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FLEET OF HYDRO-AEROPLANES, AUXILIARY TO British Navy Among Britain's force of heavier-than-air and gas-buoyed airships, none are capable of rendering more vital service to the fleet than
the hydro-aeroplanes, because of their ability to rest on the water instead of having to depend on a sustained flight in the air.
SCENE AT AN AVIATION CAMP SOMEWHERE IN FRANCE On the right is a sergeant of the R. F. C., wearing the new badge of a propeller on his arm. He is saluting two aviation officers, one dressed for flying, the other wearing the flying certificate badge. On the right is an army B. E. biplane, with its four-bladed propeller and two seats for pilot and observer. This type, it is stated, is becoming more and more the standard pattern of machine for use by the R. F. C. On the left is a Bleriot monoplane and in the air a Henri Farman biplane.
pool, Birkenhead or Manchester.” (“Obstacles to Peace," page 158.) A similar but even more detailed and explicit denial of the story was made by a Swedish journalist whom Mr. McClure quotes.
There were also German reports of Zeppelin raids upon London: “The alarm and consternation was indescribable. ... The population was for the most part in hiding in cellars and underground railway tunnels. ... On the Thames several bridges sustained severe injury. Numerous destructive fires were caused in the West India Docks. ... Rumor puts the loss of life at twenty-one thousand.
.. With many a mighty crash blocks of houses were torn asunder."
Says Mr. McClure: “This whole statement is pure imagination. ... The absolute truth is, that none of the statements made by the German Government or the German newspapers is true, so far as anyone can find out."
Yet the German people absolutely believed these fables.
The military importance of the raids was entirely nil. Upon the British people the effect was merely that of exasperation against an enemy that thus waged war against non-combatants, and of incitement to engage more vigorously in the task of defeating and crushing that enemy. Upon the German people the effect of the fanciful fables was, no doubt, to restrain them from the disaffection, despair and revolt which would have been caused by knowledge of the truth.
THE FUNCTION OF THE AIRSHIP The net conclusion thus far attained, as the result of nearly three years of war, is that the gigantic dirigible balloon is of little practical value for military operations; all commensurate with its cost and its perils. The aeroplane, on the contrary, both of the small one-man type and of the large two-men or three-men type, is of immense and practically indispensable value. But its value is, after all, chiefly as an adjunct to the army and navy, for observation, scouting and signaling purposes, and occasionally for the dropping of explosive or incendiary bombs upon vulnerable points. It can no more take the place of terrestrial armies than the submarine boat can take the place of the battleship. With all the cost and all the activities of aircraft of various kinds in this war, not a single military operation of significance has been effected by them alone or upon their initiative.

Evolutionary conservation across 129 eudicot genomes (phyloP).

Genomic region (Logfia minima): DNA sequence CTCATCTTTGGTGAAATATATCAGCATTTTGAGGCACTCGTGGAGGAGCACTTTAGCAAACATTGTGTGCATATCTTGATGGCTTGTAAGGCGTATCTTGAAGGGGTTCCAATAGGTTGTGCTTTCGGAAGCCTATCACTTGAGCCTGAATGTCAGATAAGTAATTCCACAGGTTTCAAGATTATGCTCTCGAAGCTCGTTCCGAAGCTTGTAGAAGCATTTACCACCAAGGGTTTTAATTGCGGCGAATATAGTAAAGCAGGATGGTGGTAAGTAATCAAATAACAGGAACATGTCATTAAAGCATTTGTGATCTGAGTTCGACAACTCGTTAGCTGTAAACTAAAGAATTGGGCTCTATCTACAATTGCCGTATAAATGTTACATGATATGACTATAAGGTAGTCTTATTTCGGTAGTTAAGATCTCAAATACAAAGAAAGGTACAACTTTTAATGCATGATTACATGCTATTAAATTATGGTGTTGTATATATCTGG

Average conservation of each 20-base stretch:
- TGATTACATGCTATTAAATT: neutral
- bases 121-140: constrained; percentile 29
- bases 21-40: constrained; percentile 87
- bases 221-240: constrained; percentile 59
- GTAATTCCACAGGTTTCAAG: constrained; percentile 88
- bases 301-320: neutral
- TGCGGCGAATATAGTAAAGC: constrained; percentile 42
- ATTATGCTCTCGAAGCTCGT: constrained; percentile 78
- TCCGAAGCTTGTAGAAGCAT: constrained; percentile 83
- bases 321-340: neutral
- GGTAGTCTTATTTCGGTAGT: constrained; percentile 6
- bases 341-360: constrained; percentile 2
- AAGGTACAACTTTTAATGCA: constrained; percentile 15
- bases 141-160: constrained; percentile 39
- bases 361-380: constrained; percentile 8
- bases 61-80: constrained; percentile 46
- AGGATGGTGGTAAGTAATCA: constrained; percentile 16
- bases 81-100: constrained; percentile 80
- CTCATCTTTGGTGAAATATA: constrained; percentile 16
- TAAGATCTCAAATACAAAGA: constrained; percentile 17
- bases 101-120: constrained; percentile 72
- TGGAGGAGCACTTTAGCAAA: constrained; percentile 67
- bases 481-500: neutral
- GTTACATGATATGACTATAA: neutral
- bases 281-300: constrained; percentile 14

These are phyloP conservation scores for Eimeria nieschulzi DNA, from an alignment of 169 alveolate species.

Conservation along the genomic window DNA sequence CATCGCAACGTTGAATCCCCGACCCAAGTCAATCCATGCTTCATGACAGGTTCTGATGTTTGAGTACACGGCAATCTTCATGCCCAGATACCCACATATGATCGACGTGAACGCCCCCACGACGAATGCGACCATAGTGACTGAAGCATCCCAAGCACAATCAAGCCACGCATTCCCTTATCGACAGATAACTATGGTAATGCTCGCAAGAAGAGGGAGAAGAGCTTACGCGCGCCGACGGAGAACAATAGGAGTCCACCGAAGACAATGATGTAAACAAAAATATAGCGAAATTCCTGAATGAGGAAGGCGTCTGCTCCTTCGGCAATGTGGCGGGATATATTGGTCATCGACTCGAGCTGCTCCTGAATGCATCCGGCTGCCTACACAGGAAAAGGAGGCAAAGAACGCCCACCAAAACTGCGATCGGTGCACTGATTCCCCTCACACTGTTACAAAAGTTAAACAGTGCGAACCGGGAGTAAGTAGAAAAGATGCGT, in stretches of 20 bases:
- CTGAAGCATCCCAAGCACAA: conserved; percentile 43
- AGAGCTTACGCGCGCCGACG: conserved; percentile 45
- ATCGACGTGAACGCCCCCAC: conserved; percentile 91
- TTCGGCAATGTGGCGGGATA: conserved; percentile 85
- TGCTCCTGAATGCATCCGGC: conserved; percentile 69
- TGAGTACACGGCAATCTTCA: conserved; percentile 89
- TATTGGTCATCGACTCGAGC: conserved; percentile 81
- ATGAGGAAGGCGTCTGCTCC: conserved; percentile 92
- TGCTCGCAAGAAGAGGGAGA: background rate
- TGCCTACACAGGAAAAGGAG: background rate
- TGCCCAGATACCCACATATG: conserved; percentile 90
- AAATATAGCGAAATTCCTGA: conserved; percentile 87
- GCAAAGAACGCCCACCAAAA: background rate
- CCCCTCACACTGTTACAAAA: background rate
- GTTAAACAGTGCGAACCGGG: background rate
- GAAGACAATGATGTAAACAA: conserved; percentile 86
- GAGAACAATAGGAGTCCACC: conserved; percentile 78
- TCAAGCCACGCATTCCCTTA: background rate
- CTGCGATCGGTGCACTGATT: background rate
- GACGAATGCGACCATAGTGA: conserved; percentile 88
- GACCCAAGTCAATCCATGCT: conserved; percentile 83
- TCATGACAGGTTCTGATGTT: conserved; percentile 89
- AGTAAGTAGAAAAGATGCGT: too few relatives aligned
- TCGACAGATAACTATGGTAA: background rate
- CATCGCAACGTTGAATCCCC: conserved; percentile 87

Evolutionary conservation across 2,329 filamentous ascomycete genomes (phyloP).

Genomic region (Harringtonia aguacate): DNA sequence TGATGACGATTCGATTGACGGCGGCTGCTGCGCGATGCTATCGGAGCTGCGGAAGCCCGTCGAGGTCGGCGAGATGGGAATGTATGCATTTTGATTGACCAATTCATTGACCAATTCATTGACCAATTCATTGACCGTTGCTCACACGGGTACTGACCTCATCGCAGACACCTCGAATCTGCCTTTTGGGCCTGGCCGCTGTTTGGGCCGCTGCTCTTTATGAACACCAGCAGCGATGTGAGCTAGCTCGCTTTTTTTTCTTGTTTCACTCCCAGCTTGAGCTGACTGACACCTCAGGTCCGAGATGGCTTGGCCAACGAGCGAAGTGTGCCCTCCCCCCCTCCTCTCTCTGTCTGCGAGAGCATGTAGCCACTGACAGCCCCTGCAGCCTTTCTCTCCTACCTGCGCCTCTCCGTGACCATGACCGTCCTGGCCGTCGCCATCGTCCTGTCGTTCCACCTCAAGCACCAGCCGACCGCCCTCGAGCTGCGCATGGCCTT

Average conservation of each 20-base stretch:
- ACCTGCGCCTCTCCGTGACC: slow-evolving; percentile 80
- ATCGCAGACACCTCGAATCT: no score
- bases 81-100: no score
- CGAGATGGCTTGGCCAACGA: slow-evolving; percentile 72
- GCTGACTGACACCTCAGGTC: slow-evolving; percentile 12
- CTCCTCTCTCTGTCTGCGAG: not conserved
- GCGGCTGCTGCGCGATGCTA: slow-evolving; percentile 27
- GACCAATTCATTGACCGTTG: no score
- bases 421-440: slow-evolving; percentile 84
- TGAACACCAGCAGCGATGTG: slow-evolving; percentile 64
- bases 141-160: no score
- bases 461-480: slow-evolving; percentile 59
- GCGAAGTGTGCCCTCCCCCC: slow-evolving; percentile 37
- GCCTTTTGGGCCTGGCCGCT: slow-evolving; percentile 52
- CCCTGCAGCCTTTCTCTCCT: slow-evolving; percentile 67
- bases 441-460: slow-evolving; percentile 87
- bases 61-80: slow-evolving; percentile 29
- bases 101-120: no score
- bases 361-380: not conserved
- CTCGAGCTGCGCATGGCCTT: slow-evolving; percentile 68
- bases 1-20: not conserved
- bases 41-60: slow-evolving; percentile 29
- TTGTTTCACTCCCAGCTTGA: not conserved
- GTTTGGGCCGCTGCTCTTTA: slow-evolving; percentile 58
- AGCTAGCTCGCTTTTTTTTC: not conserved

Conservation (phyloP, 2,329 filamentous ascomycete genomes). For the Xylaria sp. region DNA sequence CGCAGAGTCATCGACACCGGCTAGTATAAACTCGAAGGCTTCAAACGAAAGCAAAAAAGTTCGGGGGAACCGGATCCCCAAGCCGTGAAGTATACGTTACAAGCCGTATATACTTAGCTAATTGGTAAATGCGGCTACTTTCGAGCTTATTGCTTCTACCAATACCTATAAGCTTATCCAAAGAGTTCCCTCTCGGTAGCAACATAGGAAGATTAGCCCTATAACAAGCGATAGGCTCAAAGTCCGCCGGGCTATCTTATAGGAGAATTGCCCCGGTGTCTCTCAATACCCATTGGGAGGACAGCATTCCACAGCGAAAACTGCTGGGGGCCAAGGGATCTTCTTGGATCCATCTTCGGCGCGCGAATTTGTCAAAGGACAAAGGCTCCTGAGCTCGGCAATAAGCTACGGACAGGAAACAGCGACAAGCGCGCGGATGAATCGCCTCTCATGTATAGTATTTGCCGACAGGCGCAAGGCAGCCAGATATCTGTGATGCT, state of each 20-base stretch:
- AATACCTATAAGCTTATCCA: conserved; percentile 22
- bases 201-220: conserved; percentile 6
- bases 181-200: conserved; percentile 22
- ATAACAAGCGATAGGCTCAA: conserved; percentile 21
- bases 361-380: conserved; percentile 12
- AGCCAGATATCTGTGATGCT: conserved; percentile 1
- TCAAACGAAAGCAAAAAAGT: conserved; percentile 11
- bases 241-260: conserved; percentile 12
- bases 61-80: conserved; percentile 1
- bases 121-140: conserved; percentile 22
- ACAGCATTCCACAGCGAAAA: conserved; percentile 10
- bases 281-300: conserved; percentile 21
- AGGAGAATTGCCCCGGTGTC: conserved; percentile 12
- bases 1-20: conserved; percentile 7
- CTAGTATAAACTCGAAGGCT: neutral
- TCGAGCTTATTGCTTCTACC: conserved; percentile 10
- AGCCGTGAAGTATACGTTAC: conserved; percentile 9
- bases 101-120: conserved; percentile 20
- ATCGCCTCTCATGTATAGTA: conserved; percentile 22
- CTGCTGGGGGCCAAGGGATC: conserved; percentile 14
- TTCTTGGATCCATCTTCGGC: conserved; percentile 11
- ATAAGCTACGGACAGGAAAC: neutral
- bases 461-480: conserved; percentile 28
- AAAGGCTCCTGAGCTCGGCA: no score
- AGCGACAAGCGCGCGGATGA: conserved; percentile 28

THE SINEWS OF WAR
The World's Costliest War — Finances of the European Belligerents — Their Huge Debts Before the War — Enormous Credits Voted — Astonishing Response of the People – Figures that Stagger the Imagination — Throwing the Almost Inexhaustible Wealth of America Into the Scale — Seven Billions Voted in a Single Lump - A Huge Loan to Our Allies — The Problem of Supplies of Food and Munitions of War — Importance of Sea Power - Nations Haunted by the Spectre of Famine - Historic Instances of Starvation in War.
THIS WAR costs billions where other wars cost millions. It is incomparably the most expensive war, in dollars and cents, that the world has ever known. That is not only because of its magnitude in geographical extent and in the number of nations and men involved. It is also because the advanced scientific methods of waging war are far more costly than the old ways. A single dreadnought now costs more than the whole British navy did in Nelson's day. When the shells which are fired from cannon cost hundreds of dollars each, and are fired by hundreds of thousands, the ammunition bill “staggers the imagination.” The result is that the belligerents are incurring indebtedness almost beyond the power of the average human mind to appreciate.
Before the war began the European powers were heavily burdened with debts, which had, as we have seen, been largely incurred through military preparations and the maintenance of huge armaments.